Work... why do I even bother?

I’ve made my way through another job. That’s 22 jobs (and counting). When I took the job, I thought ‘this is the one. I am gonna stay here for at least a couple years.’ I was fooling myself. The job was as a sales associate and I got the job after interviewing well for it. I lasted seven days. When it came down to actually performing the work, I was an utter mess. I could not remember names or companies and certainly did not have the gift of gab. I took the job thinking ‘I can do this, I can do this.’ My affirmations did not help me with job however, and I resigned less than two weeks into it. So why do I bother? Hope. Hope that there is something out there I can do and contribute to a greater cause. I think I’ll refine my search to a non-profit organization and part time. Live and learn.


I got to that point myself, so I know how you feel. Every job I’ve had I had high hopes about it and felt like I could do it and when I get in there it was a whole different story. I haven’t had 22 jobs, but I’ve had enough of them that I am afraid to give it another go. I’m not giving it up totally though, if my medication situation improves enough I would like to find a less difficult part-time job. Good luck to you in your next job move.

Thanks for your comment and understanding. I just don’t want my sz to be a deterrent to a good job. I just have the accept the fact that I can’t work a normie job like sales. A shot to my pride, but one that I have to ultimately accept. Just grateful I am on disability. Will try again soon.

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i chose jobs always to fit in with my illness, which meant ;
i had to work alone (most of the time ),
always outside or driving in the fresh air,
plus flexible (ish) work hours. i have been self empolyed for the past 15 years or so.
being sz is no different to being in a wheelchair, in that we have to recognise what we can and can not do.
take care


I think there is something to that. I noticed I do better working outside than indoors.


I am a gardener and I’m mostly out in the field or in the green houses by myself. I have a few meetings here and there, but not much.

The job I have, flex hours, outside, few people… is the only reason why I can have the job. Office work or anything like that? Can’t do it.

Sales is a hard job even for “normies” - lots of people don’t have the aptitude or personality for it - and thats ok. There are many other jobs that don’t involve as much interaction with people (and potential rejection). All this means is that that specific job wasn’t a good fit for you - there are a million different jobs out there. There is bound to be one that is a good fit.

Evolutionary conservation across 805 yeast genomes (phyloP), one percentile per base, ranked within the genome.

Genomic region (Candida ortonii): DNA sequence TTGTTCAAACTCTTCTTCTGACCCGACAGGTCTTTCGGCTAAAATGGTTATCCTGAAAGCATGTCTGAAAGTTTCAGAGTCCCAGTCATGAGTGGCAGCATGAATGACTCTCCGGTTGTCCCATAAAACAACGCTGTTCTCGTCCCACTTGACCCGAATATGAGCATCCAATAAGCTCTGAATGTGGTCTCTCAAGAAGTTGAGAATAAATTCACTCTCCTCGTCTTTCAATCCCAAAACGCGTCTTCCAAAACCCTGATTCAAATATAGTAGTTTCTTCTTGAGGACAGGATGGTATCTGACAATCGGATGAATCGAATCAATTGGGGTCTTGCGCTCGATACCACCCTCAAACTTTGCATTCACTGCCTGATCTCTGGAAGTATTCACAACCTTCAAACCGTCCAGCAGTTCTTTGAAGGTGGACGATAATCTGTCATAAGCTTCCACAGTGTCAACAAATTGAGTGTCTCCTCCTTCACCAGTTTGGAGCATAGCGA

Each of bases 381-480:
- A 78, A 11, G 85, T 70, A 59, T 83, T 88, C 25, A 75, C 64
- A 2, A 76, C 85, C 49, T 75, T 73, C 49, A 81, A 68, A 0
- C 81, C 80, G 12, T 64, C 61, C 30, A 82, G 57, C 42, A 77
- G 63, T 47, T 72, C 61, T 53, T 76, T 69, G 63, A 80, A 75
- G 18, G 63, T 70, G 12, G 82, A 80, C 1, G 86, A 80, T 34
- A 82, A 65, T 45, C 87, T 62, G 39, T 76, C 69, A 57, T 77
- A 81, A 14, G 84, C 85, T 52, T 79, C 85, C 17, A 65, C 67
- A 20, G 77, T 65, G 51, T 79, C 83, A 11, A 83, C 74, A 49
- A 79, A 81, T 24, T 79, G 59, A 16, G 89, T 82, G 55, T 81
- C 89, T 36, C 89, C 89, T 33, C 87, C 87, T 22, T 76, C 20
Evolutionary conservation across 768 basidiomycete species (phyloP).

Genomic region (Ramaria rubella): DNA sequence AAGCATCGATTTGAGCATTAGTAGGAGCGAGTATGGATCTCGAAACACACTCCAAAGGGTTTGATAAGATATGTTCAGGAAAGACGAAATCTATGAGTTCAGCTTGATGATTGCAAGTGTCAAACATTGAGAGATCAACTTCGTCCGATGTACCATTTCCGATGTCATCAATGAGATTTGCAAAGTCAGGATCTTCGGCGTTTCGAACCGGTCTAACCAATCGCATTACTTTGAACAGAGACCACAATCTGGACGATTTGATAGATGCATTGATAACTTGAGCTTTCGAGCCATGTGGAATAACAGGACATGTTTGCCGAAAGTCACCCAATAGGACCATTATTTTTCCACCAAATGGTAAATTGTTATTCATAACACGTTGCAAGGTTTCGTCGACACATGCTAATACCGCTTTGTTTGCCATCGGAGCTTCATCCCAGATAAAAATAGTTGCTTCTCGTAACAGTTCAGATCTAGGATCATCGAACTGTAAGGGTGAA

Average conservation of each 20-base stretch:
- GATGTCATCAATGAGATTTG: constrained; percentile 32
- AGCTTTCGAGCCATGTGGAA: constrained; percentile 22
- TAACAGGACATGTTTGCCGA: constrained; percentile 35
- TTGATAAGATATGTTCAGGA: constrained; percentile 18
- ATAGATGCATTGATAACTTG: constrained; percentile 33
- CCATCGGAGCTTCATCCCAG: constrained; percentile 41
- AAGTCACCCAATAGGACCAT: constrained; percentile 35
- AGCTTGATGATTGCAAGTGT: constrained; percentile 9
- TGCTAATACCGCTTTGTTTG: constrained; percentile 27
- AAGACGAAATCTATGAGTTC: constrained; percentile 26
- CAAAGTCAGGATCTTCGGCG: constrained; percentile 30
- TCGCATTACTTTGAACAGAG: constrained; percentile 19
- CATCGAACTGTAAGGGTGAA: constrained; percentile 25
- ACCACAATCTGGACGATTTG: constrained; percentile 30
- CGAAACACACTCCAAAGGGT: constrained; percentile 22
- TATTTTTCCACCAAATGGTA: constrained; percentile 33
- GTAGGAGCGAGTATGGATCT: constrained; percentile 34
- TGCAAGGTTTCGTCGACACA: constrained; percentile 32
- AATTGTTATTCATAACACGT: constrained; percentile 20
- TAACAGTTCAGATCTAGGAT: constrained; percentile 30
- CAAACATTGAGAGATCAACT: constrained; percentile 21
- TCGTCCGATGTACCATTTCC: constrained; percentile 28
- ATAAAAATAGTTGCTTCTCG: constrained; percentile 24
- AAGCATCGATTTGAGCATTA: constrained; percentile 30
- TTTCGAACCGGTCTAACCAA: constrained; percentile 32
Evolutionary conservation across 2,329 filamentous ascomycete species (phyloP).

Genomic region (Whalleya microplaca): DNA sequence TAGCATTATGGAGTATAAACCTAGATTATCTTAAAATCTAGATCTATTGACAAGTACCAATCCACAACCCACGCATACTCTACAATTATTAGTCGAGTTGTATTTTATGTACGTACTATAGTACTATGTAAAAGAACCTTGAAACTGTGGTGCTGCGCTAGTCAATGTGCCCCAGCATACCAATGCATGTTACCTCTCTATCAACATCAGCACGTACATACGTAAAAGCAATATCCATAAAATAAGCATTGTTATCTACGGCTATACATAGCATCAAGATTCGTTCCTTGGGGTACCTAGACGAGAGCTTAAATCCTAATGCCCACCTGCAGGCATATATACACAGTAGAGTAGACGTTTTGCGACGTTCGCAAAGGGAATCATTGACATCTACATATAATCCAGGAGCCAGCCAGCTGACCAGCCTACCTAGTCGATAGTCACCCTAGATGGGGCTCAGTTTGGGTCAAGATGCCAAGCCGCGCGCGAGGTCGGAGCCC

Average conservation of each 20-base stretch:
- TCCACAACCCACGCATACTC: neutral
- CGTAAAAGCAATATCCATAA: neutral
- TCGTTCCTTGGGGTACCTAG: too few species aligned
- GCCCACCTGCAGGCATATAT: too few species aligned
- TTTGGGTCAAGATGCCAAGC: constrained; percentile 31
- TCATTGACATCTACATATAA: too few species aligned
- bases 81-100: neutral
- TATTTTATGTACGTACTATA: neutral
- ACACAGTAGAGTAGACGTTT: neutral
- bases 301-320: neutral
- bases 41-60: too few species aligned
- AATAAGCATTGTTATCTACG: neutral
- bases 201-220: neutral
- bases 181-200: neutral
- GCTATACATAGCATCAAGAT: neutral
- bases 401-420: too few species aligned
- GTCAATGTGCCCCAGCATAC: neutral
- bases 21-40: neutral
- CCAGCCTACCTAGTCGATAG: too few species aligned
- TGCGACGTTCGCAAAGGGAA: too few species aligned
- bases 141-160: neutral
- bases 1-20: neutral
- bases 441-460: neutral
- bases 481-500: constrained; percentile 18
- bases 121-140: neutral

I’m still trying to think of the perfect job, but I’ve come up empty so far. I was thinking of volunteering for places to see where I am most comfortable and since it’s volunteer I wouldn’t have to work about a paycheck and stuff. (Plus, being on SSDI, volunteering would make me feel like I’m actually contributing.) Then once I find a job that I can do, I’ll find a paid version of it and hopefully it will work out.

I was a sales associate/manager at my last job too. I was originally good at it, but losing thoughts while selling stuff doesn’t help. Add paranoia, memory and motivational problems and I’m lucky I didn’t get fired before I went on leave of absence.

@gene… Keep up the faith…I have the same problem…Im unemployed 17 yrs and actually feel totally unskilled…Im kinda nervous about getting back involved with the workforce although I do feel I have great understanding for the mental health field, but I feel I lack the neck to go for it. But I will try…as I say to myself I must be 10 times better than those 22 yr old graduates from college, as I have 20 yrs of mental illness as experience.

Don’t think of it as getting a job, think of it more as “research and development” keep the experience “experimental”. Trial and error. Whatever you call it, try to keep it a good experience by remembering you are not your job, no matter how long (or short) you keep it.
Everything in life is transitional, including your likes, wants and needs. If it didn’t work out to your liking, it’s good that you didn’t spend too much time on it and know to move on.
It was only a failure if you call it that.

Sales jobs are difficult for a lot of personality types. Regrettably there are a lot of them in today’s economy.because people leave after 2 weeks. Some places have ads in the paper for years.

You should always ask in a job interview if there is a lot of turn over. People coming and going may not be the best place to go but then there are places with no turn over and they will expect you to be in with them like family.

It is up to you. take what you like and are interested in… if you can.